Back to school time is crunch time! Teachers never have enough time to implement all the great ideas and new initiatives that creep into our back to school dreams. So why, you might wonder, do I volunteer my time to schedule and conduct home visits with my incoming CushKins?
So, even if I have to get one less unit pre planned or leave a shelf un-labeld for another week, my home visits are absolutely worth every second and more!
I like to joke that I am the VERY best kindergarten teacher in our whole town. I'm also the worst...the oldest...the youngest...the tallest...the shortest and so on. While I am the ONLY kindergarten teacher in our school, I am not the only choice you have. You could select a private school, or homeschool, or move to another town, but you are trusting ME to start your children off right. Thank you for your trust.
I've had the privilege of teaching kindergarten at our lovely little school for the past 22 years. In that time I've been continually striving to be the best kindergarten teacher I can be. To that end, I'm committed to continual professional development and ongoing self evaluation. Each summer I reflect on what I can do to improve the experience I provide for my students and their families. Each winter I work to identify the unique passions, talents, and needs of my students to craft unique project based learning experiences. Every season finds me focused on being present and responsive to my students.
This approach has earned me some critical acclaim. I was awarded an National Semi-conductor Innovative Educator award in 2000 for creating an interactive, on-line talking alphabet book. That began my interest in meaningfully integrating technology into instruction. I achieved my National Board Certification in 2012. That process required me to submit four portfolios along with videos of my teaching to a review panel and subject it to rigorous scrutiny. I received the Presidential Award for Excellence in Science teaching (2013) and traveled to Washing DC (2014) for the awards ceremony and professional development at the National Science Foundation. I served on an panel for a commission on education for children aged 0-8 years advising members from the National Institute of Medicine and National Academy of Science. I'm one of about 30 Skype Master Teachers working collaboratively to help students and teachers improve global citizenship and use communication technology to open classrooms to the world. I have a world wide network of outstanding experts as part of my professional learning community that inspires me to keep on learning.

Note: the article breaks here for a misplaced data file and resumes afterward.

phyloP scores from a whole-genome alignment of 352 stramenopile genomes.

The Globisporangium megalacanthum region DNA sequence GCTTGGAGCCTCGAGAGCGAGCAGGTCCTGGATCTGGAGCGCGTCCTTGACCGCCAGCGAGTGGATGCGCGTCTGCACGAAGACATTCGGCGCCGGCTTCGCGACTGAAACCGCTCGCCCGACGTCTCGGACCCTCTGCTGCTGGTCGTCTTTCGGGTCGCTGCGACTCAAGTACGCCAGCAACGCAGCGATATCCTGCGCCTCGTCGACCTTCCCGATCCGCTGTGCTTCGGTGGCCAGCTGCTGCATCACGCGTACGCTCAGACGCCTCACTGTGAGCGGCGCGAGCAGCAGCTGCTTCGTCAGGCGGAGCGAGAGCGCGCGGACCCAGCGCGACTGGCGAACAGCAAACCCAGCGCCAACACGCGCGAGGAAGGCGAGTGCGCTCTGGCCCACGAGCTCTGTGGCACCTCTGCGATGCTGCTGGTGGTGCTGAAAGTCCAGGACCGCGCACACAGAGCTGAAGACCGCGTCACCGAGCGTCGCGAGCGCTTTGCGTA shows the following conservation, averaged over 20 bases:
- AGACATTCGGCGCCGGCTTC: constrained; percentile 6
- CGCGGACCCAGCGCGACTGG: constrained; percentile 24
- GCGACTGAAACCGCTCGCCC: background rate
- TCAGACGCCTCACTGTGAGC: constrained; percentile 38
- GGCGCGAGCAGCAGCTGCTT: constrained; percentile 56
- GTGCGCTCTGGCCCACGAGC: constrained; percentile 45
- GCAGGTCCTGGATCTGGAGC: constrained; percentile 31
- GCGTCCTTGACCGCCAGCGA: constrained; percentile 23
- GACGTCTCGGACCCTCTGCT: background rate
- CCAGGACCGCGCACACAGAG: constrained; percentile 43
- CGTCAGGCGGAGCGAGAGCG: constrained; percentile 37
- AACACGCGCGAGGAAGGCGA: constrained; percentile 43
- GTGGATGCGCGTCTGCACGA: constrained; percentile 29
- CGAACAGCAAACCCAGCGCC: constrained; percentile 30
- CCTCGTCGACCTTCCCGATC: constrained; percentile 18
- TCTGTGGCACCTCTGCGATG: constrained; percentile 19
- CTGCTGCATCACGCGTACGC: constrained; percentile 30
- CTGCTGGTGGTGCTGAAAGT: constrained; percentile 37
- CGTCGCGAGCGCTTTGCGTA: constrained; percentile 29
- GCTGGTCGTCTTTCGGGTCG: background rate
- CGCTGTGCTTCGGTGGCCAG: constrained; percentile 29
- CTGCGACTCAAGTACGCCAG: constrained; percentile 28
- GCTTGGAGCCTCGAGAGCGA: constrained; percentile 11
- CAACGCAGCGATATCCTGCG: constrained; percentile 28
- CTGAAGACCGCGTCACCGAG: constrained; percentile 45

All of the credentials in the world, however, would be meaningless if not for the most important ingredient in our classroom: love. I do my best to connect our learning to what my students love. That may be engineering, technology, connecting with others, art, nature, legos...I'll use those passions to make learning meaningful. It's not just love of content or learning that matters, however. I must admit it. I fall in love with my students year after year. I take the time to really know them. When I know a child's favorite color...their family structure...their pets...and ultimately their passions, I can connect to them in a very meaningful way. A personal and caring connection makes all the difference in the world. I hope you take comfort in the fact that when I interact with your child I may be funny or compassionate or even strict...but it is always with their best interest at heart and ALWAYS from a place of love.
A passionate educator and lifelong learner with a love of play and glitter!